It’s one of those things that when you read it you think, “yes that’s interesting, probably true” but when it comes down to it you don’t follow through. It was – and don’t know who wrote it or where – something like, “Accept that all those things that you think of in the middle of the night that you know are brilliant ideas but that you can’t remember in the morning, accept that really they were rubbish.”
I saw this to be useful wisdom for those nights when the brain is overactive: excited by all the brilliant ideas for brilliant things that you will create or do or think next day. Telling yourself that they are all crap and if there are really any good ones you will remember them in the morning, can help you get back to sleep, the sleep you need to have a creative day next day.
Last night after just 40 minutes sleep I was disturbed by the cats, or my parter, or a putative burglar or a good/bad idea and found myself awake for the next two hours wondering if I should risk the disturbance of recording the creative maelström in Evernote or getting up and making a calming tea whilst jotting it all down in my notebook. I did write a couple of words in the dark on a small scrap of paper – one of which was a useful memory jog, the other was a superfluous reminder of something I really would not have forgotten anyway! I did manage to tell myself that “all these ideas are crap anyway” but ignored my advice and stayed awake desperately trying to imprint my brilliant ideas so firmly in my mind that I would be able to instantly access and use them this morning.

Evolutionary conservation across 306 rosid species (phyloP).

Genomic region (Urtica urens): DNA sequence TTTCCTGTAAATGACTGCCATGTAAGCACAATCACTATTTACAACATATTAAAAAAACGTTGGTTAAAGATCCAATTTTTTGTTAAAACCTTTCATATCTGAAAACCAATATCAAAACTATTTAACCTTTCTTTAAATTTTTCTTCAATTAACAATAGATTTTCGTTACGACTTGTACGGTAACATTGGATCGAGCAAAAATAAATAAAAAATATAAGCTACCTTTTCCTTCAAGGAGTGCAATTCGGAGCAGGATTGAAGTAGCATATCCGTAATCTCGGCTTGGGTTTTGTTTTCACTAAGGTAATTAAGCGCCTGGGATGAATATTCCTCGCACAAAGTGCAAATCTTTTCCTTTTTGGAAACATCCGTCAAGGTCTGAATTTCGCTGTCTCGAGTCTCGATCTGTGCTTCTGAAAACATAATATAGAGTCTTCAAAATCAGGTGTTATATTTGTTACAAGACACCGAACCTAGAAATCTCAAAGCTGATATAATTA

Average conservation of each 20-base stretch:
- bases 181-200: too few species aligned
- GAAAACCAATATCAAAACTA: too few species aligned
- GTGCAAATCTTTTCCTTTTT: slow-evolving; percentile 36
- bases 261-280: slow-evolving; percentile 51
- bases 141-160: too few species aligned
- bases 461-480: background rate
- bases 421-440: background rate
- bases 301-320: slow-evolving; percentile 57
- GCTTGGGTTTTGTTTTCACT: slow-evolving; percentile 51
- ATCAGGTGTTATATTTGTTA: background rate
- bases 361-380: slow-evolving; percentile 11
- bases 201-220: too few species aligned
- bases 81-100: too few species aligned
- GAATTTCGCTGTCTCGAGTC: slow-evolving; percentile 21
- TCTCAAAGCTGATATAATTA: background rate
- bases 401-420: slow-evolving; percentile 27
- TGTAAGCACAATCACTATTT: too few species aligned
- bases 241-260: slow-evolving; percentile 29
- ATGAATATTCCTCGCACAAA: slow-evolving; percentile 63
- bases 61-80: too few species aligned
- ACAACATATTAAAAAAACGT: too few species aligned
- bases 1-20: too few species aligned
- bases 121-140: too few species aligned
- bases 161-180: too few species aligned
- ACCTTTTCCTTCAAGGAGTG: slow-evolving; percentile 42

Well, what a success! I woke to find I had clearly remembered 3 or 4 of the dozens of good/bad ideas I had had in the night. These must be the worthwhile ones! So I was quite excited to get to the studio quite early and start working with them.
The first indication that something was wrong was my lack of confidence. Instead of just wading in and doing it I decided to try it out on a piece of paper the colour of which I was unlikely to use – no way I was going to risk wasting a piece of expensive hand-made paper… Hang on! What kind of idea was it that was so shaky I wouldn’t risk wasting a piece of paper on? This was an idea that I was so convinced was interesting that it kept me awake for two hours – yet I hadn’t the confidence to back it to the price of a piece of paper! In any case, I believe what my dear friend Jill Beagley once told me, “You are an artist and anything tha an artist does with a piece of paper can never be a waste.”
Well I fiddled with this idea for about 30 seconds more before I realised that it really was crap. I reviewed the other ideas that I had packaged up from the night and concluded they were not much better.